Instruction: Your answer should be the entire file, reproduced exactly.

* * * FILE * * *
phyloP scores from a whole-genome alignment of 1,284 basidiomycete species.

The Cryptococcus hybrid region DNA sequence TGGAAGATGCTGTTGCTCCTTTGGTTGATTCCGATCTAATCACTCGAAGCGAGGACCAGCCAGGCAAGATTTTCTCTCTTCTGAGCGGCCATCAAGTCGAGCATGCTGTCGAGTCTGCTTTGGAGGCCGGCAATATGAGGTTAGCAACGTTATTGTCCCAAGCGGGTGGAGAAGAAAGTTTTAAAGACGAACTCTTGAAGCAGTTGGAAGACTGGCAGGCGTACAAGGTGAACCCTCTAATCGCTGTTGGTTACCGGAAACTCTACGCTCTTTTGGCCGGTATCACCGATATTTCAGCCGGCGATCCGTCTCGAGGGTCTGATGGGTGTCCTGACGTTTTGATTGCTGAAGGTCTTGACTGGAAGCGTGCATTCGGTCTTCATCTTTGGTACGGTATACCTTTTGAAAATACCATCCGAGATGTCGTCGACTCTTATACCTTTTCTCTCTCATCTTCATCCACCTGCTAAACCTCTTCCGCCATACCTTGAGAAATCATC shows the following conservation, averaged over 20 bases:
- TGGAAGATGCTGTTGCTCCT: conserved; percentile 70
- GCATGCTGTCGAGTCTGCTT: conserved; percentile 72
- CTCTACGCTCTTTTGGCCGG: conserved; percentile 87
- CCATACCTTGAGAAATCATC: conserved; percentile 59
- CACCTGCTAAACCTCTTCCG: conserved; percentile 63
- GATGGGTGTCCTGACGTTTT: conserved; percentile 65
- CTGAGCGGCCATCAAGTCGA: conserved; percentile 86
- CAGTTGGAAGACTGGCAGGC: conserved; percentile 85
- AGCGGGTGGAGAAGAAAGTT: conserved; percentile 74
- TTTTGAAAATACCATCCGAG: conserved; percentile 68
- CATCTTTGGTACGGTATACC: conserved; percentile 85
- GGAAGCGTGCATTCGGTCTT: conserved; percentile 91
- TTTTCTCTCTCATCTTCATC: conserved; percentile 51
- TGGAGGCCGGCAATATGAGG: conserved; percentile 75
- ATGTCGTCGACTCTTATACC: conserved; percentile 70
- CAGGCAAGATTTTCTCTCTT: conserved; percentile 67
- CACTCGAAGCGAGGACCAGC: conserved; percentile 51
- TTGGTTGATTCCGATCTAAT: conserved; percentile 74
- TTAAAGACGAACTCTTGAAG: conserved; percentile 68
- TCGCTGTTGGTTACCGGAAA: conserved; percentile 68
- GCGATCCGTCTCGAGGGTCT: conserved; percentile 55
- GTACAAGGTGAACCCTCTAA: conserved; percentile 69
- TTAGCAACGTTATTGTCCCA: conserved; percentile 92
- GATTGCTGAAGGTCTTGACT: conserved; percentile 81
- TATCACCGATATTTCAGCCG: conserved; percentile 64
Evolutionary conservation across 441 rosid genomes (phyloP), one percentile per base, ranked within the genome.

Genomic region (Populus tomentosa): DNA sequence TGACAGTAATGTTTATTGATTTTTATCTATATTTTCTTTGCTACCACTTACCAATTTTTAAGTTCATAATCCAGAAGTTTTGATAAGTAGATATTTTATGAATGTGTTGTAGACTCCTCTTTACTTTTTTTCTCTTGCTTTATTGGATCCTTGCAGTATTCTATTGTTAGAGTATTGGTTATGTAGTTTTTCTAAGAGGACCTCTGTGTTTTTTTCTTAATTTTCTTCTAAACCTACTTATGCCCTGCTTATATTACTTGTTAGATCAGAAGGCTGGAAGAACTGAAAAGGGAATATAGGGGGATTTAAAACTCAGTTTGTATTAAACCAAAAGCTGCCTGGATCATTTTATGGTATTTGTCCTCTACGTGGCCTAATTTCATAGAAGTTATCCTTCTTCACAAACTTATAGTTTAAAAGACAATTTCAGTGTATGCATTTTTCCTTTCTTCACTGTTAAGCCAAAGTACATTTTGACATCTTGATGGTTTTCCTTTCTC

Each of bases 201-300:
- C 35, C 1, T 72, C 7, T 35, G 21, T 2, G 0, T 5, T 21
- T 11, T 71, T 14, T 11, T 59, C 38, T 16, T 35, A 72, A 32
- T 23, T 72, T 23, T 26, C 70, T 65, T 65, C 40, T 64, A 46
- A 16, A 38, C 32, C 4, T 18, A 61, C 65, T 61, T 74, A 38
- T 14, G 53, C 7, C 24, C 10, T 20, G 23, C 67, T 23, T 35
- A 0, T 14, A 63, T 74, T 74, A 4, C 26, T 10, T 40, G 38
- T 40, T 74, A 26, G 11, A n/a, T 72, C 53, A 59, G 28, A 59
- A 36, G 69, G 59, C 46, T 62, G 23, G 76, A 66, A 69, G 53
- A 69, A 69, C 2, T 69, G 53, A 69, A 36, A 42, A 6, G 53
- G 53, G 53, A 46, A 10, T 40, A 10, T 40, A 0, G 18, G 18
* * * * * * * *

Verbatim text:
phyloP scores from a whole-genome alignment of 1,284 basidiomycete species.

The Cryptococcus hybrid region DNA sequence TGGAAGATGCTGTTGCTCCTTTGGTTGATTCCGATCTAATCACTCGAAGCGAGGACCAGCCAGGCAAGATTTTCTCTCTTCTGAGCGGCCATCAAGTCGAGCATGCTGTCGAGTCTGCTTTGGAGGCCGGCAATATGAGGTTAGCAACGTTATTGTCCCAAGCGGGTGGAGAAGAAAGTTTTAAAGACGAACTCTTGAAGCAGTTGGAAGACTGGCAGGCGTACAAGGTGAACCCTCTAATCGCTGTTGGTTACCGGAAACTCTACGCTCTTTTGGCCGGTATCACCGATATTTCAGCCGGCGATCCGTCTCGAGGGTCTGATGGGTGTCCTGACGTTTTGATTGCTGAAGGTCTTGACTGGAAGCGTGCATTCGGTCTTCATCTTTGGTACGGTATACCTTTTGAAAATACCATCCGAGATGTCGTCGACTCTTATACCTTTTCTCTCTCATCTTCATCCACCTGCTAAACCTCTTCCGCCATACCTTGAGAAATCATC shows the following conservation, averaged over 20 bases:
- TGGAAGATGCTGTTGCTCCT: conserved; percentile 70
- GCATGCTGTCGAGTCTGCTT: conserved; percentile 72
- CTCTACGCTCTTTTGGCCGG: conserved; percentile 87
- CCATACCTTGAGAAATCATC: conserved; percentile 59
- CACCTGCTAAACCTCTTCCG: conserved; percentile 63
- GATGGGTGTCCTGACGTTTT: conserved; percentile 65
- CTGAGCGGCCATCAAGTCGA: conserved; percentile 86
- CAGTTGGAAGACTGGCAGGC: conserved; percentile 85
- AGCGGGTGGAGAAGAAAGTT: conserved; percentile 74
- TTTTGAAAATACCATCCGAG: conserved; percentile 68
- CATCTTTGGTACGGTATACC: conserved; percentile 85
- GGAAGCGTGCATTCGGTCTT: conserved; percentile 91
- TTTTCTCTCTCATCTTCATC: conserved; percentile 51
- TGGAGGCCGGCAATATGAGG: conserved; percentile 75
- ATGTCGTCGACTCTTATACC: conserved; percentile 70
- CAGGCAAGATTTTCTCTCTT: conserved; percentile 67
- CACTCGAAGCGAGGACCAGC: conserved; percentile 51
- TTGGTTGATTCCGATCTAAT: conserved; percentile 74
- TTAAAGACGAACTCTTGAAG: conserved; percentile 68
- TCGCTGTTGGTTACCGGAAA: conserved; percentile 68
- GCGATCCGTCTCGAGGGTCT: conserved; percentile 55
- GTACAAGGTGAACCCTCTAA: conserved; percentile 69
- TTAGCAACGTTATTGTCCCA: conserved; percentile 92
- GATTGCTGAAGGTCTTGACT: conserved; percentile 81
- TATCACCGATATTTCAGCCG: conserved; percentile 64
Evolutionary conservation across 441 rosid genomes (phyloP), one percentile per base, ranked within the genome.

Genomic region (Populus tomentosa): DNA sequence TGACAGTAATGTTTATTGATTTTTATCTATATTTTCTTTGCTACCACTTACCAATTTTTAAGTTCATAATCCAGAAGTTTTGATAAGTAGATATTTTATGAATGTGTTGTAGACTCCTCTTTACTTTTTTTCTCTTGCTTTATTGGATCCTTGCAGTATTCTATTGTTAGAGTATTGGTTATGTAGTTTTTCTAAGAGGACCTCTGTGTTTTTTTCTTAATTTTCTTCTAAACCTACTTATGCCCTGCTTATATTACTTGTTAGATCAGAAGGCTGGAAGAACTGAAAAGGGAATATAGGGGGATTTAAAACTCAGTTTGTATTAAACCAAAAGCTGCCTGGATCATTTTATGGTATTTGTCCTCTACGTGGCCTAATTTCATAGAAGTTATCCTTCTTCACAAACTTATAGTTTAAAAGACAATTTCAGTGTATGCATTTTTCCTTTCTTCACTGTTAAGCCAAAGTACATTTTGACATCTTGATGGTTTTCCTTTCTC

Each of bases 201-300:
- C 35, C 1, T 72, C 7, T 35, G 21, T 2, G 0, T 5, T 21
- T 11, T 71, T 14, T 11, T 59, C 38, T 16, T 35, A 72, A 32
- T 23, T 72, T 23, T 26, C 70, T 65, T 65, C 40, T 64, A 46
- A 16, A 38, C 32, C 4, T 18, A 61, C 65, T 61, T 74, A 38
- T 14, G 53, C 7, C 24, C 10, T 20, G 23, C 67, T 23, T 35
- A 0, T 14, A 63, T 74, T 74, A 4, C 26, T 10, T 40, G 38
- T 40, T 74, A 26, G 11, A n/a, T 72, C 53, A 59, G 28, A 59
- A 36, G 69, G 59, C 46, T 62, G 23, G 76, A 66, A 69, G 53
- A 69, A 69, C 2, T 69, G 53, A 69, A 36, A 42, A 6, G 53
- G 53, G 53, A 46, A 10, T 40, A 10, T 40, A 0, G 18, G 18